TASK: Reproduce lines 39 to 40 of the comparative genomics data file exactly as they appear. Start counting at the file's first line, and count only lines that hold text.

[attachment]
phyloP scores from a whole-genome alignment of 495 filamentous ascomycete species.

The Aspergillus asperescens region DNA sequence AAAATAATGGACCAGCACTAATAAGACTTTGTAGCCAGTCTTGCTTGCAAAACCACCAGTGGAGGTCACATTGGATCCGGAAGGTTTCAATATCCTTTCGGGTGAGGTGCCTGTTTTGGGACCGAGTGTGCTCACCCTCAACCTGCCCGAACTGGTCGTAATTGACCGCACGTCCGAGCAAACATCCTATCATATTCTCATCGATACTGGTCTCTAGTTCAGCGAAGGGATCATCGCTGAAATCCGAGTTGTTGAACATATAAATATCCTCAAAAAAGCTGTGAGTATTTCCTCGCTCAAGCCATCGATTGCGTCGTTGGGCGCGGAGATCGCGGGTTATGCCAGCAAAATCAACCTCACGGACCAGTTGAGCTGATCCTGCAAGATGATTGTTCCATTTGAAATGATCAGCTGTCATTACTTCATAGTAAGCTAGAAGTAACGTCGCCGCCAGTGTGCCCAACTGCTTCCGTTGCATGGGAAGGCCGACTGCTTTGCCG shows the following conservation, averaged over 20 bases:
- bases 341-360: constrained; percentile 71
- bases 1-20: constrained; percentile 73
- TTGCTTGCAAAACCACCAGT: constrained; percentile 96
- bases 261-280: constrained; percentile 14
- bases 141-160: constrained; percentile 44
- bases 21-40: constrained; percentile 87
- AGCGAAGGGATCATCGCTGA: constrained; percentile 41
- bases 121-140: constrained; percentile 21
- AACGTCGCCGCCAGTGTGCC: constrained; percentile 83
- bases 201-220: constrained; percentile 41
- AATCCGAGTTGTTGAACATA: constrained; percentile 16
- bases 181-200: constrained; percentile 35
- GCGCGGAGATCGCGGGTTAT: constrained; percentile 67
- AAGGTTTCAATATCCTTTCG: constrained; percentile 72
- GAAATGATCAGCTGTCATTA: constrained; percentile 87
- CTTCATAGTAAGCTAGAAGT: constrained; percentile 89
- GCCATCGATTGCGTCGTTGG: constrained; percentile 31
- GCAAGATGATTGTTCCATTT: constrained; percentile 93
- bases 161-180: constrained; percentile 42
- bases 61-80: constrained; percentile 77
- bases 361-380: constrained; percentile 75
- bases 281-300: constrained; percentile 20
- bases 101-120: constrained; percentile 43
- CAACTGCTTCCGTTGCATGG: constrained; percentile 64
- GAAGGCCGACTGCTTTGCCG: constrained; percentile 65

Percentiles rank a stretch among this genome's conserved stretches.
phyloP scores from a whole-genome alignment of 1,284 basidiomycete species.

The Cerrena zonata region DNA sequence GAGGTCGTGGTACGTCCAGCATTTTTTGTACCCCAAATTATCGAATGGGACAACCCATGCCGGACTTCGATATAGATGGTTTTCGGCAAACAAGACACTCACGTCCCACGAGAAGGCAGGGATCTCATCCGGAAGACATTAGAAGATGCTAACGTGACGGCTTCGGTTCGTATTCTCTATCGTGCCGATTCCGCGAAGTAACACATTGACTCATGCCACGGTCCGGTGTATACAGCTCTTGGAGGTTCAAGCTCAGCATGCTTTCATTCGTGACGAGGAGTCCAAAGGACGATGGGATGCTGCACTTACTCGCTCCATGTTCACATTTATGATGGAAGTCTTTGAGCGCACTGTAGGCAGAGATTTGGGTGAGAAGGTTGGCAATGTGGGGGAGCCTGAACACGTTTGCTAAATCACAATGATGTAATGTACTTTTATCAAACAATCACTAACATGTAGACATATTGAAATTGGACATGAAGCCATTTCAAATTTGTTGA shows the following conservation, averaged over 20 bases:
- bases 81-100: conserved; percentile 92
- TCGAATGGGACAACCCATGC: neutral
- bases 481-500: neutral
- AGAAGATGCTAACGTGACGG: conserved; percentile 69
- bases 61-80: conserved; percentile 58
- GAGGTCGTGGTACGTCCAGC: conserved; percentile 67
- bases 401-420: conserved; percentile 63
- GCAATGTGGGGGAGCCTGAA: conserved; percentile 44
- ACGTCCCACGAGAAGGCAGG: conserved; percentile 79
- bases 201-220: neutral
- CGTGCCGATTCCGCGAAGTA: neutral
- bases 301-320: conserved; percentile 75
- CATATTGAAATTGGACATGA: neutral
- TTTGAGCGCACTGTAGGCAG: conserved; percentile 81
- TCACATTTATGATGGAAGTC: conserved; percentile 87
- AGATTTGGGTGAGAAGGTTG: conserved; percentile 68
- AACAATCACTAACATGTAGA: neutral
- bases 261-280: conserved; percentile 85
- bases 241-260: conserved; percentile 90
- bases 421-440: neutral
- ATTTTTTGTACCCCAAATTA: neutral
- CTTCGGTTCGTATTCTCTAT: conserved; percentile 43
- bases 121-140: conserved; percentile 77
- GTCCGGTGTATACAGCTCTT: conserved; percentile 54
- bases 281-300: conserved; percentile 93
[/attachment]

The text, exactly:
- ACGTCCCACGAGAAGGCAGG: conserved; percentile 79
- bases 201-220: neutral